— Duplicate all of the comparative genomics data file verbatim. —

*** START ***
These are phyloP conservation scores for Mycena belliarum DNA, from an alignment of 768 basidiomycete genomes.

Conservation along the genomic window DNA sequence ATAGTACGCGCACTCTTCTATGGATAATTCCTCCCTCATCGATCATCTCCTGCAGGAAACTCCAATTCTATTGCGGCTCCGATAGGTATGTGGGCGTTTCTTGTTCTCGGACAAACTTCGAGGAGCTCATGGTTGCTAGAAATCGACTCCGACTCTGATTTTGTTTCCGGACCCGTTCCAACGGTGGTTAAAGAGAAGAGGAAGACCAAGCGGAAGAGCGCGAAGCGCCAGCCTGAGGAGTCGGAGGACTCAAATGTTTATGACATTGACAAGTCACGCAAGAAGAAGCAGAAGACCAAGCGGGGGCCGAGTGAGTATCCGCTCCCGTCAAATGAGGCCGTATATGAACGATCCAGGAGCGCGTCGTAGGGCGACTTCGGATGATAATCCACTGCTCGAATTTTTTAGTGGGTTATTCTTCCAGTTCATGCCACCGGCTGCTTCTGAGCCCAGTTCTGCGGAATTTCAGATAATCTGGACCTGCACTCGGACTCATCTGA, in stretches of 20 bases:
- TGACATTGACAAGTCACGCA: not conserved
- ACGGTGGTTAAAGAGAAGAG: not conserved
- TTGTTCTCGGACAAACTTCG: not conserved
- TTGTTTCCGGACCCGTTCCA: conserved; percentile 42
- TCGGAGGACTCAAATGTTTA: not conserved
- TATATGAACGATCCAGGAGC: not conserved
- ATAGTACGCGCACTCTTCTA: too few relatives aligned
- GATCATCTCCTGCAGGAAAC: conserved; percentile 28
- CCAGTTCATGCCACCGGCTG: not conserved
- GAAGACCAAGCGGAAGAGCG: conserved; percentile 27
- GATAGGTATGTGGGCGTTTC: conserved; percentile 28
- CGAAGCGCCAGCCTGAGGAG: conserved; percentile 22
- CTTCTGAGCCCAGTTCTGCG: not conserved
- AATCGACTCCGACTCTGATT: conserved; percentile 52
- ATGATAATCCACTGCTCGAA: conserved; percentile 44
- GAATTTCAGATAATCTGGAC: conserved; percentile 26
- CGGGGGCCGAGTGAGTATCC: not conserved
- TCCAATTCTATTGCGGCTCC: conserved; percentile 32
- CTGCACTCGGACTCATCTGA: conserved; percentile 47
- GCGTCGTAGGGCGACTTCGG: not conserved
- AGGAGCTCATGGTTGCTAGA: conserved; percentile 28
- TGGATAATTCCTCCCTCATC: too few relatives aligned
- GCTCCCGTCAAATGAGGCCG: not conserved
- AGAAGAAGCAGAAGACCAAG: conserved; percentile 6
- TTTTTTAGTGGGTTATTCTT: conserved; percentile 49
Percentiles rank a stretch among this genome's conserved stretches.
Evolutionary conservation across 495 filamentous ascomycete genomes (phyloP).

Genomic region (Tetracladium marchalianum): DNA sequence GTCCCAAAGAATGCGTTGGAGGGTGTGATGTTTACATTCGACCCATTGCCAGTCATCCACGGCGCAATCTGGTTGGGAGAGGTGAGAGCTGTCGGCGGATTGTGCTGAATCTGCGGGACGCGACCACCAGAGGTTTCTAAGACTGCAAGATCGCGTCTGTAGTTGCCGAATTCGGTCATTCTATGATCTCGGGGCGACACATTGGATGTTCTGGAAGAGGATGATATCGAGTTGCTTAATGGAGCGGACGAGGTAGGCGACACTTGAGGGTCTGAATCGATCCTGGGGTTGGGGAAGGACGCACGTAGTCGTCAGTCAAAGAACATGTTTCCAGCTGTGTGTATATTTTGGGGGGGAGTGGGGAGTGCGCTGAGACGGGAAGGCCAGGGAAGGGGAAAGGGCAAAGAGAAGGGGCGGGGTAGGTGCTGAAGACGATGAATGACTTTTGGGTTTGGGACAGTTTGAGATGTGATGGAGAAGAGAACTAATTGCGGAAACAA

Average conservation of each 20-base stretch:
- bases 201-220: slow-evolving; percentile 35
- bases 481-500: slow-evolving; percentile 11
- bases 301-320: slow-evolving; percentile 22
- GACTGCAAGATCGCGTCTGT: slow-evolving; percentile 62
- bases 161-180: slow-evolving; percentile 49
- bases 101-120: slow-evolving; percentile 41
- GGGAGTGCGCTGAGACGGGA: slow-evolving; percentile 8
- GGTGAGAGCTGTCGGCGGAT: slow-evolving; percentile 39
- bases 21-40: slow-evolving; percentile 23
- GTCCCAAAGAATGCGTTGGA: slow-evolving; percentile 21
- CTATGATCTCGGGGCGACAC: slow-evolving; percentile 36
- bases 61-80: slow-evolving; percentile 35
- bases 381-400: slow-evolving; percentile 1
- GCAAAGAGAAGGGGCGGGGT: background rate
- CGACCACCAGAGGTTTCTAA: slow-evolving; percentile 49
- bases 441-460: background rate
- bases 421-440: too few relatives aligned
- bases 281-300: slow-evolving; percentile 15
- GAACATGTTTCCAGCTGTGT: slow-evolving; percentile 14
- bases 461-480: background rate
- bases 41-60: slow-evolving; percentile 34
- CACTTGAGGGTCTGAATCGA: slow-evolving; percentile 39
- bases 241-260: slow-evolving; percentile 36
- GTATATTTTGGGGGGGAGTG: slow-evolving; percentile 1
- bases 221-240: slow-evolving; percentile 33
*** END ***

These are phyloP conservation scores for Mycena belliarum DNA, from an alignment of 768 basidiomycete genomes.

Conservation along the genomic window DNA sequence ATAGTACGCGCACTCTTCTATGGATAATTCCTCCCTCATCGATCATCTCCTGCAGGAAACTCCAATTCTATTGCGGCTCCGATAGGTATGTGGGCGTTTCTTGTTCTCGGACAAACTTCGAGGAGCTCATGGTTGCTAGAAATCGACTCCGACTCTGATTTTGTTTCCGGACCCGTTCCAACGGTGGTTAAAGAGAAGAGGAAGACCAAGCGGAAGAGCGCGAAGCGCCAGCCTGAGGAGTCGGAGGACTCAAATGTTTATGACATTGACAAGTCACGCAAGAAGAAGCAGAAGACCAAGCGGGGGCCGAGTGAGTATCCGCTCCCGTCAAATGAGGCCGTATATGAACGATCCAGGAGCGCGTCGTAGGGCGACTTCGGATGATAATCCACTGCTCGAATTTTTTAGTGGGTTATTCTTCCAGTTCATGCCACCGGCTGCTTCTGAGCCCAGTTCTGCGGAATTTCAGATAATCTGGACCTGCACTCGGACTCATCTGA, in stretches of 20 bases:
- TGACATTGACAAGTCACGCA: not conserved
- ACGGTGGTTAAAGAGAAGAG: not conserved
- TTGTTCTCGGACAAACTTCG: not conserved
- TTGTTTCCGGACCCGTTCCA: conserved; percentile 42
- TCGGAGGACTCAAATGTTTA: not conserved
- TATATGAACGATCCAGGAGC: not conserved
- ATAGTACGCGCACTCTTCTA: too few relatives aligned
- GATCATCTCCTGCAGGAAAC: conserved; percentile 28
- CCAGTTCATGCCACCGGCTG: not conserved
- GAAGACCAAGCGGAAGAGCG: conserved; percentile 27
- GATAGGTATGTGGGCGTTTC: conserved; percentile 28
- CGAAGCGCCAGCCTGAGGAG: conserved; percentile 22
- CTTCTGAGCCCAGTTCTGCG: not conserved
- AATCGACTCCGACTCTGATT: conserved; percentile 52
- ATGATAATCCACTGCTCGAA: conserved; percentile 44
- GAATTTCAGATAATCTGGAC: conserved; percentile 26
- CGGGGGCCGAGTGAGTATCC: not conserved
- TCCAATTCTATTGCGGCTCC: conserved; percentile 32
- CTGCACTCGGACTCATCTGA: conserved; percentile 47
- GCGTCGTAGGGCGACTTCGG: not conserved
- AGGAGCTCATGGTTGCTAGA: conserved; percentile 28
- TGGATAATTCCTCCCTCATC: too few relatives aligned
- GCTCCCGTCAAATGAGGCCG: not conserved
- AGAAGAAGCAGAAGACCAAG: conserved; percentile 6
- TTTTTTAGTGGGTTATTCTT: conserved; percentile 49
Percentiles rank a stretch among this genome's conserved stretches.
Evolutionary conservation across 495 filamentous ascomycete genomes (phyloP).

Genomic region (Tetracladium marchalianum): DNA sequence GTCCCAAAGAATGCGTTGGAGGGTGTGATGTTTACATTCGACCCATTGCCAGTCATCCACGGCGCAATCTGGTTGGGAGAGGTGAGAGCTGTCGGCGGATTGTGCTGAATCTGCGGGACGCGACCACCAGAGGTTTCTAAGACTGCAAGATCGCGTCTGTAGTTGCCGAATTCGGTCATTCTATGATCTCGGGGCGACACATTGGATGTTCTGGAAGAGGATGATATCGAGTTGCTTAATGGAGCGGACGAGGTAGGCGACACTTGAGGGTCTGAATCGATCCTGGGGTTGGGGAAGGACGCACGTAGTCGTCAGTCAAAGAACATGTTTCCAGCTGTGTGTATATTTTGGGGGGGAGTGGGGAGTGCGCTGAGACGGGAAGGCCAGGGAAGGGGAAAGGGCAAAGAGAAGGGGCGGGGTAGGTGCTGAAGACGATGAATGACTTTTGGGTTTGGGACAGTTTGAGATGTGATGGAGAAGAGAACTAATTGCGGAAACAA

Average conservation of each 20-base stretch:
- bases 201-220: slow-evolving; percentile 35
- bases 481-500: slow-evolving; percentile 11
- bases 301-320: slow-evolving; percentile 22
- GACTGCAAGATCGCGTCTGT: slow-evolving; percentile 62
- bases 161-180: slow-evolving; percentile 49
- bases 101-120: slow-evolving; percentile 41
- GGGAGTGCGCTGAGACGGGA: slow-evolving; percentile 8
- GGTGAGAGCTGTCGGCGGAT: slow-evolving; percentile 39
- bases 21-40: slow-evolving; percentile 23
- GTCCCAAAGAATGCGTTGGA: slow-evolving; percentile 21
- CTATGATCTCGGGGCGACAC: slow-evolving; percentile 36
- bases 61-80: slow-evolving; percentile 35
- bases 381-400: slow-evolving; percentile 1
- GCAAAGAGAAGGGGCGGGGT: background rate
- CGACCACCAGAGGTTTCTAA: slow-evolving; percentile 49
- bases 441-460: background rate
- bases 421-440: too few relatives aligned
- bases 281-300: slow-evolving; percentile 15
- GAACATGTTTCCAGCTGTGT: slow-evolving; percentile 14
- bases 461-480: background rate
- bases 41-60: slow-evolving; percentile 34
- CACTTGAGGGTCTGAATCGA: slow-evolving; percentile 39
- bases 241-260: slow-evolving; percentile 36
- GTATATTTTGGGGGGGAGTG: slow-evolving; percentile 1
- bases 221-240: slow-evolving; percentile 33